Suppose that a contracting office in the U.S. wants to award a contract for an item that must be manufactured to a government specification. The contracting office is in the U.S. The item is not commercial and does not exist on the shelf. The specification includes specific manufacturing and testing requirements. The nature of the manufacturing processes involved effectively requires that the thing be produced and tested in the United States, but the delivery destination is outside the United States and its outlying areas, and the item will be used exclusively outside the U.S. and its outlying areas. There are at least eight responsible small businesses that are capable of doing the work, and there are several large businesses, domestic and foreign.

I think we agree that FAR 19.000( b ) is ambiguous and must be interpreted. According to your interpretation of it, FAR Part 19 would not apply to that acquisition. Am I correct?

I'm going to change my answer. I think that if the contracting office is inside the U.S. and its outlying areas and the rule of two can be met, then the procurement should be set aside. It doesn't matter where the supplies are to be delivered.

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Please note that my agency has a policy that we should maximize small business in our overseas procurments but no particular guidelines as to how we achieve that. The Small Business office tries to enforce it on our Washington Acqusitons Office when buying for shipment overseas.

However, the complaint from a US small business had everyone rethinking since the product is manufactured and shipped from the US. So must the item be set aside when the product is also available in Dubai? Tough question based on the discussion here by my esteemed collegues.

By the way, I have been to a couple of meetings at the SBA and they are strongly in favor of counting all funds spent worldwide in calculating small business percentages. All agencies at the meetings stated they could if they wanted to do it but don't expect us to meet any goals as currently negotiated and don't expect the Government to meet the Congressionally mandated 23% any time in the future. SBA says the mandate never eliminated overseas actions and we have been doing it wrong all these years. DoD made the best case against changing but SBA seemed set on marching ahead with the change. Our current 43% will proabably based on our analysis drop to about 20%. We might make 23% but not be able to help others make up thier shortfalls. We shall see.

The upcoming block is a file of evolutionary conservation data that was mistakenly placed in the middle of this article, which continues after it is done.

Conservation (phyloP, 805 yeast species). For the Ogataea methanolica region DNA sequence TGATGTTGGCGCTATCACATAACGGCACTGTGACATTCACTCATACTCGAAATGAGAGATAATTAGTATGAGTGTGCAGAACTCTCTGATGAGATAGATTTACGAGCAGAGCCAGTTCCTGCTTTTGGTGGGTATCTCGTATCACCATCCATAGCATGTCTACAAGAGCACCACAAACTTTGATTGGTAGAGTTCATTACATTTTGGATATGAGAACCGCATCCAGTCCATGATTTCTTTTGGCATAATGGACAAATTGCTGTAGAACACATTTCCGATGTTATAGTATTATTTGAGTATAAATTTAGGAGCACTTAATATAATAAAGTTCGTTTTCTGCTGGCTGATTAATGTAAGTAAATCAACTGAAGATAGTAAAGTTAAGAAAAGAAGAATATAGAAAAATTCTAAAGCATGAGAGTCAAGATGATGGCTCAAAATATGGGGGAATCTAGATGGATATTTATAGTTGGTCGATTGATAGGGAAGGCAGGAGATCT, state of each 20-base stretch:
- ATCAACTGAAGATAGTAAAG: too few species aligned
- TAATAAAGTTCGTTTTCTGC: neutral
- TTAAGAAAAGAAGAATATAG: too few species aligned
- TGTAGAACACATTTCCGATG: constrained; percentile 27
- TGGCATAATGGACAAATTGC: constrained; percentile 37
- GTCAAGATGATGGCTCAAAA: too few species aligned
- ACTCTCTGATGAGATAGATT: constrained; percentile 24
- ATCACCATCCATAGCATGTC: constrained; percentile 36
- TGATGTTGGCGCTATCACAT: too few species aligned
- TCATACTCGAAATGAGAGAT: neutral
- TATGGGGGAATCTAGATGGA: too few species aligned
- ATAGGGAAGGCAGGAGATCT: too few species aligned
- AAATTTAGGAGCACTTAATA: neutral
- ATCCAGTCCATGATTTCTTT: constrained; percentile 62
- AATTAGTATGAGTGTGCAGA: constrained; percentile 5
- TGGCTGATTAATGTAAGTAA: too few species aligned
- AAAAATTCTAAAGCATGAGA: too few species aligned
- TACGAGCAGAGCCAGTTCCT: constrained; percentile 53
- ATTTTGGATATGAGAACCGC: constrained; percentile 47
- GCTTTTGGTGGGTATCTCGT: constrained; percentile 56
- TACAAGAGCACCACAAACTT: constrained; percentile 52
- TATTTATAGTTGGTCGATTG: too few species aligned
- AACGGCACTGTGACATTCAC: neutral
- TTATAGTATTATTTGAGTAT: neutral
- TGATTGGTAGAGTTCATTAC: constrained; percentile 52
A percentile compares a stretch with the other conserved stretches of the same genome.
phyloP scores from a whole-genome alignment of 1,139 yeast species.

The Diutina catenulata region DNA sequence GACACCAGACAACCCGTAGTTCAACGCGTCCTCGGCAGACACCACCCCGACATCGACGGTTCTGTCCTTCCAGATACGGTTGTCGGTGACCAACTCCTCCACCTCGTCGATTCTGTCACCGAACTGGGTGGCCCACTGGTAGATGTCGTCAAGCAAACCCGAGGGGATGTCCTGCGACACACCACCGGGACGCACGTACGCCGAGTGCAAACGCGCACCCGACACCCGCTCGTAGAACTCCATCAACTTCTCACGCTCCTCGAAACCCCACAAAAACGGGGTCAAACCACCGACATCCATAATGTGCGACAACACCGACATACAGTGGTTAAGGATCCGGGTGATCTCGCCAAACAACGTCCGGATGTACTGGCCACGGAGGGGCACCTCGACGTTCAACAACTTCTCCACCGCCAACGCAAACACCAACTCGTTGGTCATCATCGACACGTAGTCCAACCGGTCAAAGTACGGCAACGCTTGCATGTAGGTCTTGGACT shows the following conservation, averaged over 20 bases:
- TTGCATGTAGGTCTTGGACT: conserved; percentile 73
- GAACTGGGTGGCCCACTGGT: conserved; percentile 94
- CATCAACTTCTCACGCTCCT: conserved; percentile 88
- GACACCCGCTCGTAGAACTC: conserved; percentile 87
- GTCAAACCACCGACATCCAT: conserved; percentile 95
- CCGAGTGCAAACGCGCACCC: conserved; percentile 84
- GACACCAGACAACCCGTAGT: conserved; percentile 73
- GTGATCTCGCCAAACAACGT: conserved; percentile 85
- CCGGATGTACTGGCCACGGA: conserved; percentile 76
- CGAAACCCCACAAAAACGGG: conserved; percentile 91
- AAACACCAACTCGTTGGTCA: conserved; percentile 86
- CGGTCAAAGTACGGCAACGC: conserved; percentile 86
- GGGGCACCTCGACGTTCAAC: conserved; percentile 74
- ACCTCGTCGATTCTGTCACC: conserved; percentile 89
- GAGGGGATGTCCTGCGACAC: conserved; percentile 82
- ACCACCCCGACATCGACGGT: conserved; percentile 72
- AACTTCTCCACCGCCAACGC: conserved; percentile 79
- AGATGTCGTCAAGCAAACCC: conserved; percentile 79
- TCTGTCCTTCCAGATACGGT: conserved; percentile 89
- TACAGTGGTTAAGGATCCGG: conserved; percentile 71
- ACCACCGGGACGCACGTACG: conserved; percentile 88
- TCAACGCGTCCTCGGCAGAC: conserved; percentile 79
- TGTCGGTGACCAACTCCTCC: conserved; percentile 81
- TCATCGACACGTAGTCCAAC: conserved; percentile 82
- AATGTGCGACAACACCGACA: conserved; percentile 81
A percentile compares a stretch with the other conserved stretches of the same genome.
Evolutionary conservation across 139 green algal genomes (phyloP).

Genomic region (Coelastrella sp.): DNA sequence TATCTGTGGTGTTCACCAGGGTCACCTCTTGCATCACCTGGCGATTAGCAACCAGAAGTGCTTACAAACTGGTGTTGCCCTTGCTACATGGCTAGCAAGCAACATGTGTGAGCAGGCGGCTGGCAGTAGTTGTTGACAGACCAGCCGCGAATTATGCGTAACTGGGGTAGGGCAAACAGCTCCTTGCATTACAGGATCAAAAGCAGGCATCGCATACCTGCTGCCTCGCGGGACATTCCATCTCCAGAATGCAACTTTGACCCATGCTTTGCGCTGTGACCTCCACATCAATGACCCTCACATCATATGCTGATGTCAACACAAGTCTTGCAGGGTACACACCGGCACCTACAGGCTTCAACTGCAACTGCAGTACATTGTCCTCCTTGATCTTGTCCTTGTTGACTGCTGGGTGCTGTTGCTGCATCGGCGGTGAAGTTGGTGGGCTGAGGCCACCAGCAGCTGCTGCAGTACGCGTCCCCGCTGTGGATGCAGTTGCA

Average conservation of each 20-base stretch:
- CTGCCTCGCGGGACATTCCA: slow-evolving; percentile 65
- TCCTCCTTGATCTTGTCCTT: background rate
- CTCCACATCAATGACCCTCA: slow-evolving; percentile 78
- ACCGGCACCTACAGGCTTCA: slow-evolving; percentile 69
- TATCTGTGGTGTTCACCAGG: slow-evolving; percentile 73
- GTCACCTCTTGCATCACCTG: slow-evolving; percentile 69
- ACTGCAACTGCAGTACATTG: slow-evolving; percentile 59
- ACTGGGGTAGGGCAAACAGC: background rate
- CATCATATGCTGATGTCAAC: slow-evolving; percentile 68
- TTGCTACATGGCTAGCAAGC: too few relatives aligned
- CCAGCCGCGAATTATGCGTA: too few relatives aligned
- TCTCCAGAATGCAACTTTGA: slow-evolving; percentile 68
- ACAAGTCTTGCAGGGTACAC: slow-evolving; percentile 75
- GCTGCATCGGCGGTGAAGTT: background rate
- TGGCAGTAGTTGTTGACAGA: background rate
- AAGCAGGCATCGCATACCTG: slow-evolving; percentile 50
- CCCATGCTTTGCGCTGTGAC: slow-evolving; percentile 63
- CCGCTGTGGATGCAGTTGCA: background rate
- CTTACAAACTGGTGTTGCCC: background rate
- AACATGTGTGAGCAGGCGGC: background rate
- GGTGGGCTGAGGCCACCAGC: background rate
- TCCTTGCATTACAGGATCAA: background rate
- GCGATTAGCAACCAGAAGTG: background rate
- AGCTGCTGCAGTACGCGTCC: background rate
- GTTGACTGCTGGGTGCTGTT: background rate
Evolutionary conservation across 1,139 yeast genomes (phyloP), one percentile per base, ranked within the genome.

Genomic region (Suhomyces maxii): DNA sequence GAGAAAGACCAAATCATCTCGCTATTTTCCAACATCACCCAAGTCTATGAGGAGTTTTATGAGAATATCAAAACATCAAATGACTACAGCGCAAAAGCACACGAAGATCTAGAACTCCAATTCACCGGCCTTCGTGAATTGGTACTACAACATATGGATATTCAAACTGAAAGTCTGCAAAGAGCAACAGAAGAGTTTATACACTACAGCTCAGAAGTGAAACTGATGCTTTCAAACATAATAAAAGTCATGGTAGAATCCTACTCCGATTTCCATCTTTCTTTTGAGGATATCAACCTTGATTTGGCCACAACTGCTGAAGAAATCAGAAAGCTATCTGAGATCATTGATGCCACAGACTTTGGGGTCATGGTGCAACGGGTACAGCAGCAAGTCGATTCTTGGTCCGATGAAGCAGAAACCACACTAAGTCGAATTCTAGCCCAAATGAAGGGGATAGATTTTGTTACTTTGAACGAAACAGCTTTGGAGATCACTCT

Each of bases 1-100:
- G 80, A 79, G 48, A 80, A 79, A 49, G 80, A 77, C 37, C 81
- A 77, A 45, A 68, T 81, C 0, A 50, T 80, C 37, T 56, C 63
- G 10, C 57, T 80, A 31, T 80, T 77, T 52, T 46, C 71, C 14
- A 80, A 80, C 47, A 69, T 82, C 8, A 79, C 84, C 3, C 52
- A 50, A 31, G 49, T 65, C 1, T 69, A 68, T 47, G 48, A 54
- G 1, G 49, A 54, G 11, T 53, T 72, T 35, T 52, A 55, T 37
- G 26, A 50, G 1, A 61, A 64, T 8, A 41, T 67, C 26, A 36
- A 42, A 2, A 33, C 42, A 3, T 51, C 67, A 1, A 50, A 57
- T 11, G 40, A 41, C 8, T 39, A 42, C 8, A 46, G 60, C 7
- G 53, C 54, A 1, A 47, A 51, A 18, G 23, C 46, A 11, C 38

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Don,

I wanted to see what the consensus was on the concept of an overseas office buying a U.S. product in general. Good point on a brand name not being able to be set aside. .

The particular procurement that brought tis up is for a brand name and is for vehicles so the order should be placed through GSA Auto Choice if we are to use an American source anyway. We are pretty sure there are some souces in country and nearby region with the vehicles on thier dealer lots since they are used extensively by various Governments and Private corporations. So, lots of issues on this one.

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Having lived in the Middle East for over four years, I'll bet that the local dealers would be cheaper thAn a US dealer. I don't know know about the GSA program. But doesn't your agency have a country to country agreement with Dubai that discusses preferences, etc?